The name “Lavaux” is surprising in itself as the landscape, dominated by sloping vineyards, is far from a valley that the area’s name would imply.
No valley in sight!
The rough shape of a valley etched by the Lutrive river was searched out for years in order to justify the origins of the name “La Vallée” (The Valley). Nevertheless, this potential explanation was not acceptable enough. The more current toponymical research demonstrated that the term VALLIS was primarily employed by the Carolingians (9th Century) as an administrative term in the “Midi of Gaulle” and in the French-speaking part of Switzerland. Just as PAGUS refers to a “dominion”, VALLIS refers to an “administrative territory”. This appears to be the reason behind the naming of the Lutry area. The most ancient Latin reference to vallem de Lustriaco (meaning “administrative territory of Lutry” and not “The Valley of Lutry”) dates back to 1139. A similar phrase, vallem Lustriac, is found in a document from 1316 before the French expression la Vaulx de Lustry emerged.
The main toponyms of Lavaux have two origins: the first are more ancient and directly or indirectly derive from Gallo-roman owners’ names such as Lutry, Cully, Jongny, Corsy and Corsier. The more recent names, dating back to before 1000 AD, are more wide spread such as Chenaux, Corseaux, Rivaz and Epesses. Crucially, no names from Germanic origin ending in –ens or –enges enter into the toponymical strata of Lavaux (the Marsens Tower owes its name to the monks from the Fribourg monastery that contributed to the clearing of the Dézaley area). This leads to the assumption that despite the high level of occupancy in Lavaux after the Barbarian invasion, this did not result in any changes of place names.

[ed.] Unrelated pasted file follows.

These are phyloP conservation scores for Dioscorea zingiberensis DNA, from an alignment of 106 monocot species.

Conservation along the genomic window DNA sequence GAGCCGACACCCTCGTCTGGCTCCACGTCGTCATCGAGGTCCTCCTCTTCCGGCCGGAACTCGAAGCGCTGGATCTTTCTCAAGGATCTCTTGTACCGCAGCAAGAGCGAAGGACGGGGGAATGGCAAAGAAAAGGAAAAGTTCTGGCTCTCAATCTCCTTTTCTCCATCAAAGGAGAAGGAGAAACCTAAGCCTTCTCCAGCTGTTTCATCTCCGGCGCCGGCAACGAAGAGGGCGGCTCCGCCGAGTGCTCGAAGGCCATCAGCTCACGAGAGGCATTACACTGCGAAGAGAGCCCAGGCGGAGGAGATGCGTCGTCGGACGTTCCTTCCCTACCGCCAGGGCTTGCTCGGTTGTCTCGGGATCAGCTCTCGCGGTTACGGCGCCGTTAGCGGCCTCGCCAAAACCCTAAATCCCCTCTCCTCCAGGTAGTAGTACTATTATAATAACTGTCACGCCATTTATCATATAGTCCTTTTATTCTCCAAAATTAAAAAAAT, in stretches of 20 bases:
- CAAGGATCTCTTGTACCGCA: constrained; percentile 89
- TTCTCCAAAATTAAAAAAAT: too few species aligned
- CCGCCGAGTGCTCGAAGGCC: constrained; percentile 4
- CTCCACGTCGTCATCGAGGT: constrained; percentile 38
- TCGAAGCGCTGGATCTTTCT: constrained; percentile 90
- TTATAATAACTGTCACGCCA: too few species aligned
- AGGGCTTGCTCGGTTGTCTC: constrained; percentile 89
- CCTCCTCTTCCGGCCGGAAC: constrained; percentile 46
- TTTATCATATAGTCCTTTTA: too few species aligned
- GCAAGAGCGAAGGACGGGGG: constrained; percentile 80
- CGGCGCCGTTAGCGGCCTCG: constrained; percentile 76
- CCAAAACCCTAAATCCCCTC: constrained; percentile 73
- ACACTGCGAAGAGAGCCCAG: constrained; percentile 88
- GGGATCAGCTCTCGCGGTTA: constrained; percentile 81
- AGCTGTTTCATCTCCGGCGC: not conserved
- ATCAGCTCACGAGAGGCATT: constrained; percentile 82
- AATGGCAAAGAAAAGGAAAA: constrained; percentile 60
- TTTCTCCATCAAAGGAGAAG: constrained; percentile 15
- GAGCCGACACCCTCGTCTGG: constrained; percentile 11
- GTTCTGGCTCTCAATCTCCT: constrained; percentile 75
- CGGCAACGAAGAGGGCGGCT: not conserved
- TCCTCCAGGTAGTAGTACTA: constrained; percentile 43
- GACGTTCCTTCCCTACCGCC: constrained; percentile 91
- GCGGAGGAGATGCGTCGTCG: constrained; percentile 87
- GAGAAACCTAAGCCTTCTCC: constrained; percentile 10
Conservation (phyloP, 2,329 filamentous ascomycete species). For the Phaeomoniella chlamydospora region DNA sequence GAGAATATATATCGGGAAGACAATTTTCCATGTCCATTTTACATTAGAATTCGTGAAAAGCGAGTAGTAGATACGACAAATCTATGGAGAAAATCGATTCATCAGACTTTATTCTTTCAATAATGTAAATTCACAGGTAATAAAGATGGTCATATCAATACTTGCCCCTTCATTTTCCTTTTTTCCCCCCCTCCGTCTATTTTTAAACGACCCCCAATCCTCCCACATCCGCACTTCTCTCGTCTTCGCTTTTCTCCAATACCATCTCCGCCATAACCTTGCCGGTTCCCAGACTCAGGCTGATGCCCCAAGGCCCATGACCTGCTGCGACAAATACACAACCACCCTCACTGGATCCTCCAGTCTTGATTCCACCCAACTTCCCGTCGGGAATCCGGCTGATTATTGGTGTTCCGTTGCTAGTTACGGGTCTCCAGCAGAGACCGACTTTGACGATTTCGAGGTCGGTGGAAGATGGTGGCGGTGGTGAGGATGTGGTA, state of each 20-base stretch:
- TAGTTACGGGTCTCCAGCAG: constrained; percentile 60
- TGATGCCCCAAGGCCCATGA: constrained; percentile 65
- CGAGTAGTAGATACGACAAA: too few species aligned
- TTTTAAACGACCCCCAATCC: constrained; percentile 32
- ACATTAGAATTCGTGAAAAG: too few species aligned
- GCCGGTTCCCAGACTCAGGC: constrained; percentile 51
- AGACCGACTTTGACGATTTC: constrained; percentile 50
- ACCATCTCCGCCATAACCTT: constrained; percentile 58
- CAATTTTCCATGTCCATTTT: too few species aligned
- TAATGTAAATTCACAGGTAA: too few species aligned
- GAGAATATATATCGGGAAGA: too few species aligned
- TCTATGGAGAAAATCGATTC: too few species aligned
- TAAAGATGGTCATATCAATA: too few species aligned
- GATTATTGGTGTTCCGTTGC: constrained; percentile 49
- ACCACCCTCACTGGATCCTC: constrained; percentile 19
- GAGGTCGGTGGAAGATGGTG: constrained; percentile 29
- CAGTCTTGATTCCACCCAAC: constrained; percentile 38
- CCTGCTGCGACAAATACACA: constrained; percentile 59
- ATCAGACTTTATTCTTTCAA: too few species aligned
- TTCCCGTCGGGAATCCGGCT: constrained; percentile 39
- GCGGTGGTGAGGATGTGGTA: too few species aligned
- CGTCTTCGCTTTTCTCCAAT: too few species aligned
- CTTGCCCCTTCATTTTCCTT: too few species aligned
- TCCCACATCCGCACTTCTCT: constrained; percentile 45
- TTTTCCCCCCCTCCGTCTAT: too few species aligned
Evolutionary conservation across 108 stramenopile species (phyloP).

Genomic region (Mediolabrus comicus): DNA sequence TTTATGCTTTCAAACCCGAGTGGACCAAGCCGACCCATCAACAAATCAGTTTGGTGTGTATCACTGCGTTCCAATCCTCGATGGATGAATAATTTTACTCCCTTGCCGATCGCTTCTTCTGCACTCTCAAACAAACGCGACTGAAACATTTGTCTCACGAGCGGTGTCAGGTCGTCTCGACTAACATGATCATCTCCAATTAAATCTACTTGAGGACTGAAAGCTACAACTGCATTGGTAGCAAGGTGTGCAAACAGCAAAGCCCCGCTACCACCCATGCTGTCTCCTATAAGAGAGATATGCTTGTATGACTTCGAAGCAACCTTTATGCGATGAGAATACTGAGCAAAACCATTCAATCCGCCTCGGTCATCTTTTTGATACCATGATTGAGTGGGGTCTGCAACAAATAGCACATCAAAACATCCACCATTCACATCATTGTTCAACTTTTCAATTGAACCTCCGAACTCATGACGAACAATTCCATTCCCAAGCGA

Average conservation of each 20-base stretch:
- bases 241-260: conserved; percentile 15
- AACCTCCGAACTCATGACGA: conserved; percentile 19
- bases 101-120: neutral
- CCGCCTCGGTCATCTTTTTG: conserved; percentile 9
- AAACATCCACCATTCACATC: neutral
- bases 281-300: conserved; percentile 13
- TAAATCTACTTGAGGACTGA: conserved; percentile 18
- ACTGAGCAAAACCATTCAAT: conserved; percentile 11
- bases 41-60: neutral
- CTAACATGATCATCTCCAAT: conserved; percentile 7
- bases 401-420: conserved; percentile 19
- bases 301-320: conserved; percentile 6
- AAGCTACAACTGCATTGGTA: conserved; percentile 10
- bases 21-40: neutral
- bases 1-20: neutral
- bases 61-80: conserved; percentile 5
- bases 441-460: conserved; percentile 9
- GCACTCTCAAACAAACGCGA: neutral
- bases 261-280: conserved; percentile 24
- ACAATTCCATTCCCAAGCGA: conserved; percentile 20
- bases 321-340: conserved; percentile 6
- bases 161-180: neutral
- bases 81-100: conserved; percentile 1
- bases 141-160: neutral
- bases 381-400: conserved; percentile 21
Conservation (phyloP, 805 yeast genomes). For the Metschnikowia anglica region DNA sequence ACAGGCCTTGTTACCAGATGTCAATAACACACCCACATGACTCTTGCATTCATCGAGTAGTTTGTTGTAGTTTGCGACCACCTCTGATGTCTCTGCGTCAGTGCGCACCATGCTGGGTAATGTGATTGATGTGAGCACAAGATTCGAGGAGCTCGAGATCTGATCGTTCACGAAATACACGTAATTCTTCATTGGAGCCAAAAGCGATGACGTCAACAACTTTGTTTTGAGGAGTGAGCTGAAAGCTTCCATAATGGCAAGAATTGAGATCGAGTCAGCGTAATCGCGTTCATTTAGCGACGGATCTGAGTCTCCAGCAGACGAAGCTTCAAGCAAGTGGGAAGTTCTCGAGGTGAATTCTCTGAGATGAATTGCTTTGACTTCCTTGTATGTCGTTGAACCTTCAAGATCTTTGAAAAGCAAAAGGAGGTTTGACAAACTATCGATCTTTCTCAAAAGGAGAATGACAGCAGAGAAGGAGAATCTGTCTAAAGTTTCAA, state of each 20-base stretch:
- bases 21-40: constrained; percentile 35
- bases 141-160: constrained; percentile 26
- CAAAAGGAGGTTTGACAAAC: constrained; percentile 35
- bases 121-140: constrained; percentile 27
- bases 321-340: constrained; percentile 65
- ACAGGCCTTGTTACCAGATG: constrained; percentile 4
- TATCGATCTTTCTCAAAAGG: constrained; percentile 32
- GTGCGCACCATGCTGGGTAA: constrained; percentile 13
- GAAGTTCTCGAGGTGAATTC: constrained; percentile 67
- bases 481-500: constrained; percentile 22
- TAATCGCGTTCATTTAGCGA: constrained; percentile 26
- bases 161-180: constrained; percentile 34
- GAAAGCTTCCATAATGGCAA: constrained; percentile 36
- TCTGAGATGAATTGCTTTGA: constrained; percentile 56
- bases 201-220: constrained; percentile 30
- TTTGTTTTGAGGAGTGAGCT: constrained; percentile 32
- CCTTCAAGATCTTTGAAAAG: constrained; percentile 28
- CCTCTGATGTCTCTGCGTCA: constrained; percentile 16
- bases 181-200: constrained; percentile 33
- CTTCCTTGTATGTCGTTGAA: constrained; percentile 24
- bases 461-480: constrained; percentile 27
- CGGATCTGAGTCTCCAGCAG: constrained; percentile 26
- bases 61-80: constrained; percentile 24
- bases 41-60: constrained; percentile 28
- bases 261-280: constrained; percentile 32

Source : ZUFFEREY, François, « Toponymie », in Lavaux, Vignoble en terrasses face au lac et aux Alpes, Lavaux World Heritage Site Application File for UNESCO, Cully, January 2006, pp. 114-116